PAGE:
Alberta 2062 – Tapped Out

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Imagine Canada’s strongest economy in another fifty years, the year 2062.

Pump jacks no longer pumping, old derricks abandoned in scrap yards, a crater the size of a small city in place of what we know as Fort McMurry. Oil towns like Drayton Valley and Lloydminster ghost towns – boarded up and left to decay.

What is now Canada’s economic jewel – the robust and thriving resource based economy that is Alberta, has an expiration date that we all need to plan for. This resource based economy is already in a state of decline for traditional oil production, and it is projected that production from the oilsands will hit declining rates in 2020.

With an uncertain future, we must put a plan in place.

It is our responsibility to be environmental and economic stewards for future generations. We must make sure that Fort Mac doesn’t become a site for disaster tourism for generations to come. The economic challenges faced by former manufacturing leaders like Ontario and Michigan stand to be Alberta’s fate one generation away from now. The eventuality of unskilled and skilled labourers making a six figure salary will change and the environmental impact of an exploitative industry long after the reclamation funds are spent will have a lasting impact.

As responsible corporations, energy producers need to spend more time investing in a realistic tomorrow. Typical Corporate Social Responsibility programs in the energy industry revolve around the principal of giving back to the communities that they are taking from. It is evident that the sector is generous by the immediate impacts are felt by the not-for-profits fundraising record amounts in the province. It is apparent that paying it forward is critical to the image of these organizations, and arguably assists with the image of these organizations allowing for more damaging work to take place. Changing the way that companies look at paying it forward is something that must happen to ensure that future generations are left with a strong energy sector and a bright environmental future.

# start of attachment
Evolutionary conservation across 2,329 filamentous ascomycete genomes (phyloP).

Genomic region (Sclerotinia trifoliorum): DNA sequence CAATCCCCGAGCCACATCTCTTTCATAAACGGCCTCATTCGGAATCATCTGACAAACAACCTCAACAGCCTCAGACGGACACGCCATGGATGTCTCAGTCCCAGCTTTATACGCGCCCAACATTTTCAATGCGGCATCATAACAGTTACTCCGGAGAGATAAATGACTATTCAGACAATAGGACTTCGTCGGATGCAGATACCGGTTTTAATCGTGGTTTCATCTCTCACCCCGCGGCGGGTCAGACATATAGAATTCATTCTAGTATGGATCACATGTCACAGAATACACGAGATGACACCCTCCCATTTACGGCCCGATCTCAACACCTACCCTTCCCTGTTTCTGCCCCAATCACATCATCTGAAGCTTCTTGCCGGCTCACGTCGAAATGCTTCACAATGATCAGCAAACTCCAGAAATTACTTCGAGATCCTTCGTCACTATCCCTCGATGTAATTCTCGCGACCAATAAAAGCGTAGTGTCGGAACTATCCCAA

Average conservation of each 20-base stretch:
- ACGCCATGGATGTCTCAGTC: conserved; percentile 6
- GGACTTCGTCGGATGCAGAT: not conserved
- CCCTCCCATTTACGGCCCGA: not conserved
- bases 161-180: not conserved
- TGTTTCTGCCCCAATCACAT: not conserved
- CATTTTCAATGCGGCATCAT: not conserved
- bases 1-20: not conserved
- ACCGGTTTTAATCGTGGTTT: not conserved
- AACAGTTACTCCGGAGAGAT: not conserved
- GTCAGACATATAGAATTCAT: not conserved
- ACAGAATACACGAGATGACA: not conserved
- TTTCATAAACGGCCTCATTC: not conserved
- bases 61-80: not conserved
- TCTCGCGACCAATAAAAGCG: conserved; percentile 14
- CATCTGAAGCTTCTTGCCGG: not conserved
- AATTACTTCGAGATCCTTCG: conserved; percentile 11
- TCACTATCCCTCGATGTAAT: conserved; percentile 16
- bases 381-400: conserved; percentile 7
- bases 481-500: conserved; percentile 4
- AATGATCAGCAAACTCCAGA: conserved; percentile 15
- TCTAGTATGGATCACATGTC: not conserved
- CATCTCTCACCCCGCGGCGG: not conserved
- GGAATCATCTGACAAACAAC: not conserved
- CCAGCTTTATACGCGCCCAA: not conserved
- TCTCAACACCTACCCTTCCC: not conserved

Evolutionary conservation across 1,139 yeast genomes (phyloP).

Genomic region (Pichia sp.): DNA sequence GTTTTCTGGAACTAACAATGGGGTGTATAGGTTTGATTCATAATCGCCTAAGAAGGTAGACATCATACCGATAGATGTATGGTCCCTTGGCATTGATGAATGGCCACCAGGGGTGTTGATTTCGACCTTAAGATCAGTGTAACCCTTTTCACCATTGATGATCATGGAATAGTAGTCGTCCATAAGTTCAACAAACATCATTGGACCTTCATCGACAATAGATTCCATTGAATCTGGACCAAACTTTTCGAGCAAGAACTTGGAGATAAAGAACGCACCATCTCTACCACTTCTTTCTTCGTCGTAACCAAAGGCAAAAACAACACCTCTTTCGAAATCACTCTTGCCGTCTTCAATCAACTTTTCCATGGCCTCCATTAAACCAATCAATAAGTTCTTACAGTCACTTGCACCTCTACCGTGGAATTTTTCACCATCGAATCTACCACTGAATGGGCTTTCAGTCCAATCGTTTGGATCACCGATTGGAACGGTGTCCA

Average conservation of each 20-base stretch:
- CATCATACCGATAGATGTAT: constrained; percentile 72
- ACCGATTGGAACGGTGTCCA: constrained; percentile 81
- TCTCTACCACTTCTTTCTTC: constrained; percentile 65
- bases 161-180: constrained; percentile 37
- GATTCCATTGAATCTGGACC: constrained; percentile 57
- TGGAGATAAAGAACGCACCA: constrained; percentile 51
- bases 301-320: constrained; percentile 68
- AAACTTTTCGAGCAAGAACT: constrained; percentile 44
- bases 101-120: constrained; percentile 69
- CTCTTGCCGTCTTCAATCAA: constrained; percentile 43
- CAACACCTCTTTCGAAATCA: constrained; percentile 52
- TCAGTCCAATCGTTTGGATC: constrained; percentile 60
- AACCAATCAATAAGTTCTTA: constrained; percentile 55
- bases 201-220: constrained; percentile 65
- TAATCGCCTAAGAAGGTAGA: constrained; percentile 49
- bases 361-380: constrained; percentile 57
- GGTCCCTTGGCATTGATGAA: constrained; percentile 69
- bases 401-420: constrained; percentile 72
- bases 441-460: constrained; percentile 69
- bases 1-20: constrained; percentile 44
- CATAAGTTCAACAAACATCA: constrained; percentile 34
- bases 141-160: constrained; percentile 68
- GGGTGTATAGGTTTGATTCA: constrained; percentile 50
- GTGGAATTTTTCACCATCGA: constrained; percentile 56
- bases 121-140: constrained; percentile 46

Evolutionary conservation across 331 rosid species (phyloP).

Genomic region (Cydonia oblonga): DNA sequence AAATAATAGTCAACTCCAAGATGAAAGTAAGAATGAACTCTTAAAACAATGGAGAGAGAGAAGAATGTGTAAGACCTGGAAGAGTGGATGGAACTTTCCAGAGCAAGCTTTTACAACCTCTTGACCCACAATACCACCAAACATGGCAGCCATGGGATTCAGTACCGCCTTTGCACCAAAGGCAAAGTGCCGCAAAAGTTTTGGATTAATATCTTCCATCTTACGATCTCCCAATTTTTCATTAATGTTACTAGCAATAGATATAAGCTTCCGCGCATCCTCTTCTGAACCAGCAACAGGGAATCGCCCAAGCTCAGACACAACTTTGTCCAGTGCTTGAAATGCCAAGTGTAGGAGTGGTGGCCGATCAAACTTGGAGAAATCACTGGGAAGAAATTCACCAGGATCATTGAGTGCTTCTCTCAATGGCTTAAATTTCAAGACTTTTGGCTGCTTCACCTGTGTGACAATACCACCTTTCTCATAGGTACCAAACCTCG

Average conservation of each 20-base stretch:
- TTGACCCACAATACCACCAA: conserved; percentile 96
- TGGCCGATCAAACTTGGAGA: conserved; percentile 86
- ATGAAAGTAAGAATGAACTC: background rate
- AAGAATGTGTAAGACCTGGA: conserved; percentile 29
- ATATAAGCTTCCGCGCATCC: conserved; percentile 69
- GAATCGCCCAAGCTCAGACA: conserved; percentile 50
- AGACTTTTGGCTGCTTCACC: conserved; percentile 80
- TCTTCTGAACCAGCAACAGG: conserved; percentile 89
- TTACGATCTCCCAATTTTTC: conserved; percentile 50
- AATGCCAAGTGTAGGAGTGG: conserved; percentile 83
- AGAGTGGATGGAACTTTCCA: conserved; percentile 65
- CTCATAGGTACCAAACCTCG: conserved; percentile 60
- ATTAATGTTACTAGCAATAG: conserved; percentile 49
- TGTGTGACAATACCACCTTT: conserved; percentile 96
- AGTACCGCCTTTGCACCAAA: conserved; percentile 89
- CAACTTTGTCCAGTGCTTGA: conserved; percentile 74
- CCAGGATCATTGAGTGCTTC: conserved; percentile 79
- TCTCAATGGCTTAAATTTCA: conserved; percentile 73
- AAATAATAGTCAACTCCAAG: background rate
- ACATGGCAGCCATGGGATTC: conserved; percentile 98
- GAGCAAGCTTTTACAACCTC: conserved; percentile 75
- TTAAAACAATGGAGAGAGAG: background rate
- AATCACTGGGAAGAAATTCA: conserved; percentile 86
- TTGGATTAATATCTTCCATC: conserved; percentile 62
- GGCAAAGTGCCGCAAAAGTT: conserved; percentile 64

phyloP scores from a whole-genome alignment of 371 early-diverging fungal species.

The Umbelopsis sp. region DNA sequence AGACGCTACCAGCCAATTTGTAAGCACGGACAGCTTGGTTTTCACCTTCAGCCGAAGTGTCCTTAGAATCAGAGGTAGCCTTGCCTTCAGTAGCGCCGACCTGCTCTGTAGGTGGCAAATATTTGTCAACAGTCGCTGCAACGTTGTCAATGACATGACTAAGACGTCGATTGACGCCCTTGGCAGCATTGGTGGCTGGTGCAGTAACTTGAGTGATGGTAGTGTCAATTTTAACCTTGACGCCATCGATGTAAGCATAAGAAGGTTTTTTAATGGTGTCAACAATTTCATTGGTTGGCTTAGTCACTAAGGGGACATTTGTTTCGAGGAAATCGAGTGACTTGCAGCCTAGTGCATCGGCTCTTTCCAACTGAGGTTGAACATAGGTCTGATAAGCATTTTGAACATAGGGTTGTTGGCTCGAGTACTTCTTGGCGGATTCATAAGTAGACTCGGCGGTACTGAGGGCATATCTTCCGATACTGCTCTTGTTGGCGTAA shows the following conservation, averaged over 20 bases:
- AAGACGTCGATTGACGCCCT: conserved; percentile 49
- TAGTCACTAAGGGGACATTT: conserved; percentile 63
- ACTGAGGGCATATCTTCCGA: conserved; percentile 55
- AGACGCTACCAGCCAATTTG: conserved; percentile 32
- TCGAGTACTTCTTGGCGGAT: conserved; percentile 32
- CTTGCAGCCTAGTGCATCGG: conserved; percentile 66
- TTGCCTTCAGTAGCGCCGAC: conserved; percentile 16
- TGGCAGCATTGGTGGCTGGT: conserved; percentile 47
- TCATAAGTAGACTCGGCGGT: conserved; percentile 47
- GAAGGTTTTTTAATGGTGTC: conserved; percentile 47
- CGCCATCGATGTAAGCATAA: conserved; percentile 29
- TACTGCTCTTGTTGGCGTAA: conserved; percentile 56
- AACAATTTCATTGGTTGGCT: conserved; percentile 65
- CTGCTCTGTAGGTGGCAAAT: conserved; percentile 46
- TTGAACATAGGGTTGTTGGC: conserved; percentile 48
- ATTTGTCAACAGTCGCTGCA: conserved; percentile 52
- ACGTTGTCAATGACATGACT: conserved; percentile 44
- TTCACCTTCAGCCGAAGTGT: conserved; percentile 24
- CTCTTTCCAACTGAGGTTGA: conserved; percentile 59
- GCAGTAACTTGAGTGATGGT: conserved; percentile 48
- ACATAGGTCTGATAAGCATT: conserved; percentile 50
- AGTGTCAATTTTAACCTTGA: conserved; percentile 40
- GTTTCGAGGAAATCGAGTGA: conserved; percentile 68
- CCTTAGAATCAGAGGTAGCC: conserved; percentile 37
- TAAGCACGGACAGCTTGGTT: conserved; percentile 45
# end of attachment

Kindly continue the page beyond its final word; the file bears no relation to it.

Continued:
The term sustainability has many meanings. It has become the catch phrase of the day in the energy sector as an approach to giving back. There is an emergent market of professionals in the field of sustainability ready to measure and quantify corporations efforts to recycle, measure energy consumption and diagnose operational inefficiencies. Calculating emission rates, purchasing off-set credits and spending money to quantify and qualify the plethora of environmental impacts is encouraging to see, however, we must continue to plan for tomorrow. As responsible members of the public we need to lobby for a clear definition of how energy companies are investing in tomorrow – the tomorrow after the industry activity in the province slows and reclamation funds dry up. What we do today that pays energy sector employees, investors and all provinces through royalties and equalization payments could end up costing our kids, our grandkids, their kids and so on immensely in the future. We are living in the now when it comes to resource extraction and depletion.

One thing is clear, oil and gas won’t be the primary fuel source for generations to come and we must address this today. Solar and wind are similarly natural resources, and arguably resources that wont rival oil and gas in depletion rates. Industry needs further regulations around Corporate Social Responsibility, Sustainability and planning for tomorrow. Ensuring that these funds aren’t simply given to charities for a warm heart and a tax break, and invested in future clean energy technologies that will have a lasting impact is important.

Just imagine the Alberta landscape after fifty more years of exploration and exploitation of minerals. Lets do our part to ensure that this province remains a land of opportunity for generations to come and doesn’t turn into a waste land thanks to generations past.

  • Guest Author

    Greener Ideal strives to help you live your life in more sustainable ways with green living tips, healthy recipes and commentary on the latest environment news. The views expressed by guest authors are their own and may not reflect those of Greener Ideal.

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